Attempting to understand the potential causes of inequalities in ASDAS by countries’ wealth and development, differences in the uptake of innovative biologic drugs might offer an explanation.15 Of note, a similar study in RA showed that the uptake of bDMARDs played a (small) mediating role in the relationship between socioeconomic disadvantage and disease activity in patients with RA.11 However, our data did not confirm that the uptake of biologic treatments explained (part of) the relationship between low socioeconomic welfare and ASDAS. A potential explanation for a less pronounced mediating effect of tumour necrosis factor uptake in the relation between GDP and outcome might be the higher acceptance of the treatment guidelines in SpA and the availability of more and cheaper alternatives (eg, methotrexate) to treat active RA. Therefore, other reasons should be also considered, such as better access to information and secondary prevention including exercise and physical therapy. It is worth mentioning that this study did not collect any data on specific measures of access to drugs, such as overall price, clinical criteria that regulate initiation of biologicals, private insurance or out-of-pocket payments, and only explored the actual update of biologic treatment in the available sample of patients.
Of note, the association between HDI and ASDAS was stronger and more consistent compared with the relationship with GDP or HCE, allowing to speculate that the reasons for inequalities should not be searched in wealth but in the development of populations. However, it should be noted that even HDI fails to capture aspects such as sustainability, inequalities, poverty, empowerment or access and quality of healthcare, and thus is likely not sensitive enough to capture the whole complexity and diversity of a country’s socioeconomic and cultural environment.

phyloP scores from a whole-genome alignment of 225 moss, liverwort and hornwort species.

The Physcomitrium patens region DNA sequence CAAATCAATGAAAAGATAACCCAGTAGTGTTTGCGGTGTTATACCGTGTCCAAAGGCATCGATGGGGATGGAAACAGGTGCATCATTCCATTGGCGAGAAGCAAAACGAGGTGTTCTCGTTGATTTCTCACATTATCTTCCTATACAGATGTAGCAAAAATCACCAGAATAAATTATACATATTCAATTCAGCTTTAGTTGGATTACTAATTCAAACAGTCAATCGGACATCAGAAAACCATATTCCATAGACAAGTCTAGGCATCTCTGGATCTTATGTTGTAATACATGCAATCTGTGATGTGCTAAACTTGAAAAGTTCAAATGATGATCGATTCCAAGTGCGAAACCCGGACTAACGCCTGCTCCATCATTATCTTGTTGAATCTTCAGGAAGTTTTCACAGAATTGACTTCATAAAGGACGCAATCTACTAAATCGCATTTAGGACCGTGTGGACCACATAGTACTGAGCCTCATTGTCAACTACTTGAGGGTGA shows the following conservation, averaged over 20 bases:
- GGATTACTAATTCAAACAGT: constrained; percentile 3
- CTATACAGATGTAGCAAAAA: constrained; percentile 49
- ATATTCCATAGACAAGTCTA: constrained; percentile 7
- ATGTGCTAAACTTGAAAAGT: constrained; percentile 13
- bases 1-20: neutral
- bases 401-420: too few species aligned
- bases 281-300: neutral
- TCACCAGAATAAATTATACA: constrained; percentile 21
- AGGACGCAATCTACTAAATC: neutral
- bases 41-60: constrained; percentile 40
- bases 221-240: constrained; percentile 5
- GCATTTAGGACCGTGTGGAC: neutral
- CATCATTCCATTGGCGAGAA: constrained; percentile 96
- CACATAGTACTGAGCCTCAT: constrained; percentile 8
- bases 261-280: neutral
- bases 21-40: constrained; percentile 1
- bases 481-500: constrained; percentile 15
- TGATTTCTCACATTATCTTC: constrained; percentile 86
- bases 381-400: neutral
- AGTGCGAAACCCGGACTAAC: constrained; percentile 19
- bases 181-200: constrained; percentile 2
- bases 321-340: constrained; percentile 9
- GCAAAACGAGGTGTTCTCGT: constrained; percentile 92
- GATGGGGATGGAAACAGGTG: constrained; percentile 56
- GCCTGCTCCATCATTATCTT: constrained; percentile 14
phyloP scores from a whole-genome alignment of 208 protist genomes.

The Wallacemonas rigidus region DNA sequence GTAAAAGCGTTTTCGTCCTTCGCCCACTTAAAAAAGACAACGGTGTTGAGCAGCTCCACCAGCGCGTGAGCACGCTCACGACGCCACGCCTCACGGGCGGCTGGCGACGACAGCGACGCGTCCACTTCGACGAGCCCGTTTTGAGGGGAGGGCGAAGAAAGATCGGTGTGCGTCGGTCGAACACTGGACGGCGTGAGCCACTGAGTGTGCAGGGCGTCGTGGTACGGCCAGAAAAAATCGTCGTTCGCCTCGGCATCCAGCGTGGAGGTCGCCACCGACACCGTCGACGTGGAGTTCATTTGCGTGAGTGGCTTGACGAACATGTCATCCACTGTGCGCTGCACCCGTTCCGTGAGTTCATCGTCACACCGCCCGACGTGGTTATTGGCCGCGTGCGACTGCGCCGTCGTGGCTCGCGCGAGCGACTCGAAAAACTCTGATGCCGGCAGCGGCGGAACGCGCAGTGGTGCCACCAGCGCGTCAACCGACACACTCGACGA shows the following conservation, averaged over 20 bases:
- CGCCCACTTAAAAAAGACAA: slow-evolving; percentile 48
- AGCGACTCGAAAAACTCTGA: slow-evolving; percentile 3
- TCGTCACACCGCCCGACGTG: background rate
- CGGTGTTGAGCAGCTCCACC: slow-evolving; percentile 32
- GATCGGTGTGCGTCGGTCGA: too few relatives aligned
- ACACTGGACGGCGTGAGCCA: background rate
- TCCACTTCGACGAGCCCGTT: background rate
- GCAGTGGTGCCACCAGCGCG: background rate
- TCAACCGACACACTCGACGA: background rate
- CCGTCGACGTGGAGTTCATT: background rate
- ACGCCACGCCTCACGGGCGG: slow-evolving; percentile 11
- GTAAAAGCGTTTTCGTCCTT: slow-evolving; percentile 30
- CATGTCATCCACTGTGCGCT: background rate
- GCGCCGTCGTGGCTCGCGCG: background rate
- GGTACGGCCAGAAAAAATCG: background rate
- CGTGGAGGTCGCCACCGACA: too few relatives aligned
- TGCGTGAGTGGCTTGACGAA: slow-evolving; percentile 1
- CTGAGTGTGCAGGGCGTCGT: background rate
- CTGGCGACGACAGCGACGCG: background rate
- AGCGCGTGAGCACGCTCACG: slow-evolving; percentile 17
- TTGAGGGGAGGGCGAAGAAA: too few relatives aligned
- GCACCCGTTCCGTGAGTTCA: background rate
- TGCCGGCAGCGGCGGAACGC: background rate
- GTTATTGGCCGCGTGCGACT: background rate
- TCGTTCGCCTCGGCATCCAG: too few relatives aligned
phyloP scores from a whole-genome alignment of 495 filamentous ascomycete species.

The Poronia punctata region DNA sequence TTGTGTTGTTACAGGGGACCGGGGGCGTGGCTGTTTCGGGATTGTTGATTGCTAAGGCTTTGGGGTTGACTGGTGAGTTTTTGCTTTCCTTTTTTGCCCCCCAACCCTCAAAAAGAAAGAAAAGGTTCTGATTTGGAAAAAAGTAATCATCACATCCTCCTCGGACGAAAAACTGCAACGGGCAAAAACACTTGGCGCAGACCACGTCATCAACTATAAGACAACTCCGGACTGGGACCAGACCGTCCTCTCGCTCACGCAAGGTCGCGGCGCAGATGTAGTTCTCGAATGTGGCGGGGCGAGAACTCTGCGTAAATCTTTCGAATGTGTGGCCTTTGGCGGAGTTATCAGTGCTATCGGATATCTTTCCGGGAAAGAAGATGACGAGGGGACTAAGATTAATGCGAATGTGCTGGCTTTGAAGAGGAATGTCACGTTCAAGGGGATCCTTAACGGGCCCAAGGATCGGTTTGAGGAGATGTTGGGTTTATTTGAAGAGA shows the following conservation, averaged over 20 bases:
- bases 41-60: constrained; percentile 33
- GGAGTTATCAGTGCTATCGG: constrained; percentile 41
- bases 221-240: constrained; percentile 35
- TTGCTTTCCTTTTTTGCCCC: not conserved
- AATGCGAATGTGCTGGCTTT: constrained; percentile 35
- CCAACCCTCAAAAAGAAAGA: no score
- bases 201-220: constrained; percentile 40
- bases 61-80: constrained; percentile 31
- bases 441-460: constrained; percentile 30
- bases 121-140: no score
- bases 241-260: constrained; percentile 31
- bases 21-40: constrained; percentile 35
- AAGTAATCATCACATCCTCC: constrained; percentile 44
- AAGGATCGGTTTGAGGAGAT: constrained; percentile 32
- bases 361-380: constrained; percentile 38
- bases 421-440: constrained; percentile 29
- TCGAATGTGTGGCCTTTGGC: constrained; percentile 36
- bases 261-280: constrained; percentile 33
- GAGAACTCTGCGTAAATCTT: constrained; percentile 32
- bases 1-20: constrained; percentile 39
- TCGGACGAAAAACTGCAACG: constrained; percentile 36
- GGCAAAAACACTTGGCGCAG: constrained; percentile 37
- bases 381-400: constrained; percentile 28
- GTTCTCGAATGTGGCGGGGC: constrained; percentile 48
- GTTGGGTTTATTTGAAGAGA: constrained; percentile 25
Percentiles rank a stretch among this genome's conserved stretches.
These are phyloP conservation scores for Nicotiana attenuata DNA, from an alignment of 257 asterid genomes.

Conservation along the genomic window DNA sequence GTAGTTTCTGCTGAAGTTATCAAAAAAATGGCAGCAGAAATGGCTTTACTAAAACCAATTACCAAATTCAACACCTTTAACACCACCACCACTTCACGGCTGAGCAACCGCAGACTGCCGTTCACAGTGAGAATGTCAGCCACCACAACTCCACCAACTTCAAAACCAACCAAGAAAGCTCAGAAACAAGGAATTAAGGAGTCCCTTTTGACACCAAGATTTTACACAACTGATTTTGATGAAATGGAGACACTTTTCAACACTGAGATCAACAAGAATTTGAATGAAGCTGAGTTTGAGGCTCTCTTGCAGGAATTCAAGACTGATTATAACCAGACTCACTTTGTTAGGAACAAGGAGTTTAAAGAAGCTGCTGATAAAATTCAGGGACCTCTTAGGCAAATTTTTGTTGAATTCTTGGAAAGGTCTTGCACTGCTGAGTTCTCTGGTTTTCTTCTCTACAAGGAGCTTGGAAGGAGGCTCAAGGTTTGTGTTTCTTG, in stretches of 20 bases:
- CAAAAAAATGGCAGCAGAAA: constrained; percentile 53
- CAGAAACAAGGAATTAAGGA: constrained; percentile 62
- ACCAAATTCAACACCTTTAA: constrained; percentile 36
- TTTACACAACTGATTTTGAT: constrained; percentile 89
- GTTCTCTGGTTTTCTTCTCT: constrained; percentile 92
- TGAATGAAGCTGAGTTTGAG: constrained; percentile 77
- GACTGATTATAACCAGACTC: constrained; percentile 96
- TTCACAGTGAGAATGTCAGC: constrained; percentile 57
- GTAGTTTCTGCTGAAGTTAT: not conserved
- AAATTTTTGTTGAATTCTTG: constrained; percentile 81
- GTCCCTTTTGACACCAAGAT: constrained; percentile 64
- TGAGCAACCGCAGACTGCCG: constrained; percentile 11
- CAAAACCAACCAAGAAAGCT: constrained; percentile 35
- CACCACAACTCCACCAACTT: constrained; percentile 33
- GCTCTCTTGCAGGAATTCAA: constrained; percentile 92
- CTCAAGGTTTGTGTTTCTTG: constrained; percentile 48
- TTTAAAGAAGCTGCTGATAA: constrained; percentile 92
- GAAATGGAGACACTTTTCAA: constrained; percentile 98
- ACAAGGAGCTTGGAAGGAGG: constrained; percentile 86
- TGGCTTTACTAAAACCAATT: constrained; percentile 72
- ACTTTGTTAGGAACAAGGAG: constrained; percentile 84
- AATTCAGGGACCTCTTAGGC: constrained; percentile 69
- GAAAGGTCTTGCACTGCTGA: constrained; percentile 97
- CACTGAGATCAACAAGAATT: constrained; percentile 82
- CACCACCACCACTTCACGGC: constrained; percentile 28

To our knowledge, this is the first international study that explored the socioeconomic factors in relation to disease outcomes in SpA. It is a large-scale, multinational study that collected data from an impressive number of patients and allowed analyses of both individual-level and country-level factors. Notwithstanding, this study also has many limitations. First, studies like COMOSPA cannot guarantee a representative sample of patients with SpA in participating countries, and it is possible that optimally treated group in each country is over-represented as participating centres were mainly tertiary centres specialised on SpA. In principle rheumatologists were asked to include consecutive patients in order to (at least partially) overcome this potential known problem; however, we cannot exclude that sampling procedures account for part of the differences between countries. Furthermore, data on many relevant confounders such as SES factors (eg, income and poverty, health beliefs and coping, immediate living environment such as neighbourhood SES37 38) that can further explain the observed differences in disease activity and physical function were not collected, and their potential contribution to the outcomes remains to be explored in future studies. Cross-sectional design carries inherent biases for causality assessment and increases variability in outcome assessment.
An important methodological question remains, namely whether assessing the effect of GDP or HDI (these two indicators also overlap to a certain extent) in multilevel models with country being a cluster variable does not lead to overadjustment and thus underestimate the true effect we are interested in. We should also recognise that in the absence of official thresholds for GDP classification, the GDP categories used in the current study were based on statistical tertiles and thus inherently defined by the available sample of countries. Proxies to cultural aspects (such as expectations, experiences stress, support from family) as well as to access and quality of care should be likely looked for to capture the country-level patterns; however, we are not aware of existence of such country-level indicators up to date. Further, the number of countries (n=22), although impressive from a logistic and world representation perspective, can in statistical terms be a limiting factor in the power of the analysis to detect country-level predictors of the outcome. This means that our results would be an underestimation of the reality, with differences possibly being even larger both across countries and particularly across countries with different socioeconomic background. Furthermore, the outcome measures used in this study have not been proven sensitive to cultural and socioeconomic factors. Notwithstanding, our analyses suggest a large influence by such factors that cannot be ignored when interpreting data from trials and international comparisons. Last but not least, the single-assessment, cross-sectional design hinders any conclusions about the direction of associations. Longitudinal studies are imperative to explore these patterns over time.